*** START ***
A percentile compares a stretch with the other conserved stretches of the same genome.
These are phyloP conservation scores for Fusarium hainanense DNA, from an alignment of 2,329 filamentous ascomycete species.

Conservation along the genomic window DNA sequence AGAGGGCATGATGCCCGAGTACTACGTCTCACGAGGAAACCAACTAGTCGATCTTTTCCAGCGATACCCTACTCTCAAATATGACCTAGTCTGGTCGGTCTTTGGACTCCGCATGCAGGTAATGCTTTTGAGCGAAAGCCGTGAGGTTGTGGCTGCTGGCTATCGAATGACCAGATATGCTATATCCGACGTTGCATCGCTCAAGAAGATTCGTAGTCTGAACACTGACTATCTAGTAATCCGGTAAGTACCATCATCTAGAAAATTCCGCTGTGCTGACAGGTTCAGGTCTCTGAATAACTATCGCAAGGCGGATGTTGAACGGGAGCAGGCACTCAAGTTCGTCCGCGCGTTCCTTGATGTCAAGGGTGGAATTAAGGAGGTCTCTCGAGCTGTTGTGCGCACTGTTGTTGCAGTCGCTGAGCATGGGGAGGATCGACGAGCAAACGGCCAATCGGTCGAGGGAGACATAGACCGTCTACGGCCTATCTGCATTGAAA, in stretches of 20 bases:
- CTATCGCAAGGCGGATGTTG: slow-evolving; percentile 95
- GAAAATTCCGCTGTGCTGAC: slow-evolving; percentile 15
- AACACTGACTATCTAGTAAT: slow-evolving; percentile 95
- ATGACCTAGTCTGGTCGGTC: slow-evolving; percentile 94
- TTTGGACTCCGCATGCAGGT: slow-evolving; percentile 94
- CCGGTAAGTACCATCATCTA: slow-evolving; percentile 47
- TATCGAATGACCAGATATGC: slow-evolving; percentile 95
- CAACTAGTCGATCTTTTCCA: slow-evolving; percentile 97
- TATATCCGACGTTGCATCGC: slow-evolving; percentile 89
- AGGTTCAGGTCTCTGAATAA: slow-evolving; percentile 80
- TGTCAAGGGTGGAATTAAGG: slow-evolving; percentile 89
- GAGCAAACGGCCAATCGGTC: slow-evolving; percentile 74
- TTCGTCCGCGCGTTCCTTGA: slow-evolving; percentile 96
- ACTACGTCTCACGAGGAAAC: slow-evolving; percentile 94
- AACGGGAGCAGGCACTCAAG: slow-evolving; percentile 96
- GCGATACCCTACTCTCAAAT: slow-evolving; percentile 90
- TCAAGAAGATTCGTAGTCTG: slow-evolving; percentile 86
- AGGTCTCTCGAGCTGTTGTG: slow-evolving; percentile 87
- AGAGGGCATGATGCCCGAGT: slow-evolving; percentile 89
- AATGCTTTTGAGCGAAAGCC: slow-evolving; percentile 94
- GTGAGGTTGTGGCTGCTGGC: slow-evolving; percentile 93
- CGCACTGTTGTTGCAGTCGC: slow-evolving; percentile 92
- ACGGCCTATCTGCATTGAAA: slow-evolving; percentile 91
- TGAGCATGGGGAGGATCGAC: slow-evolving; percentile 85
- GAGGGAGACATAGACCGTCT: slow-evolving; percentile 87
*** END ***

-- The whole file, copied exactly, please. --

A percentile compares a stretch with the other conserved stretches of the same genome.
These are phyloP conservation scores for Fusarium hainanense DNA, from an alignment of 2,329 filamentous ascomycete species.

Conservation along the genomic window DNA sequence AGAGGGCATGATGCCCGAGTACTACGTCTCACGAGGAAACCAACTAGTCGATCTTTTCCAGCGATACCCTACTCTCAAATATGACCTAGTCTGGTCGGTCTTTGGACTCCGCATGCAGGTAATGCTTTTGAGCGAAAGCCGTGAGGTTGTGGCTGCTGGCTATCGAATGACCAGATATGCTATATCCGACGTTGCATCGCTCAAGAAGATTCGTAGTCTGAACACTGACTATCTAGTAATCCGGTAAGTACCATCATCTAGAAAATTCCGCTGTGCTGACAGGTTCAGGTCTCTGAATAACTATCGCAAGGCGGATGTTGAACGGGAGCAGGCACTCAAGTTCGTCCGCGCGTTCCTTGATGTCAAGGGTGGAATTAAGGAGGTCTCTCGAGCTGTTGTGCGCACTGTTGTTGCAGTCGCTGAGCATGGGGAGGATCGACGAGCAAACGGCCAATCGGTCGAGGGAGACATAGACCGTCTACGGCCTATCTGCATTGAAA, in stretches of 20 bases:
- CTATCGCAAGGCGGATGTTG: slow-evolving; percentile 95
- GAAAATTCCGCTGTGCTGAC: slow-evolving; percentile 15
- AACACTGACTATCTAGTAAT: slow-evolving; percentile 95
- ATGACCTAGTCTGGTCGGTC: slow-evolving; percentile 94
- TTTGGACTCCGCATGCAGGT: slow-evolving; percentile 94
- CCGGTAAGTACCATCATCTA: slow-evolving; percentile 47
- TATCGAATGACCAGATATGC: slow-evolving; percentile 95
- CAACTAGTCGATCTTTTCCA: slow-evolving; percentile 97
- TATATCCGACGTTGCATCGC: slow-evolving; percentile 89
- AGGTTCAGGTCTCTGAATAA: slow-evolving; percentile 80
- TGTCAAGGGTGGAATTAAGG: slow-evolving; percentile 89
- GAGCAAACGGCCAATCGGTC: slow-evolving; percentile 74
- TTCGTCCGCGCGTTCCTTGA: slow-evolving; percentile 96
- ACTACGTCTCACGAGGAAAC: slow-evolving; percentile 94
- AACGGGAGCAGGCACTCAAG: slow-evolving; percentile 96
- GCGATACCCTACTCTCAAAT: slow-evolving; percentile 90
- TCAAGAAGATTCGTAGTCTG: slow-evolving; percentile 86
- AGGTCTCTCGAGCTGTTGTG: slow-evolving; percentile 87
- AGAGGGCATGATGCCCGAGT: slow-evolving; percentile 89
- AATGCTTTTGAGCGAAAGCC: slow-evolving; percentile 94
- GTGAGGTTGTGGCTGCTGGC: slow-evolving; percentile 93
- CGCACTGTTGTTGCAGTCGC: slow-evolving; percentile 92
- ACGGCCTATCTGCATTGAAA: slow-evolving; percentile 91
- TGAGCATGGGGAGGATCGAC: slow-evolving; percentile 85
- GAGGGAGACATAGACCGTCT: slow-evolving; percentile 87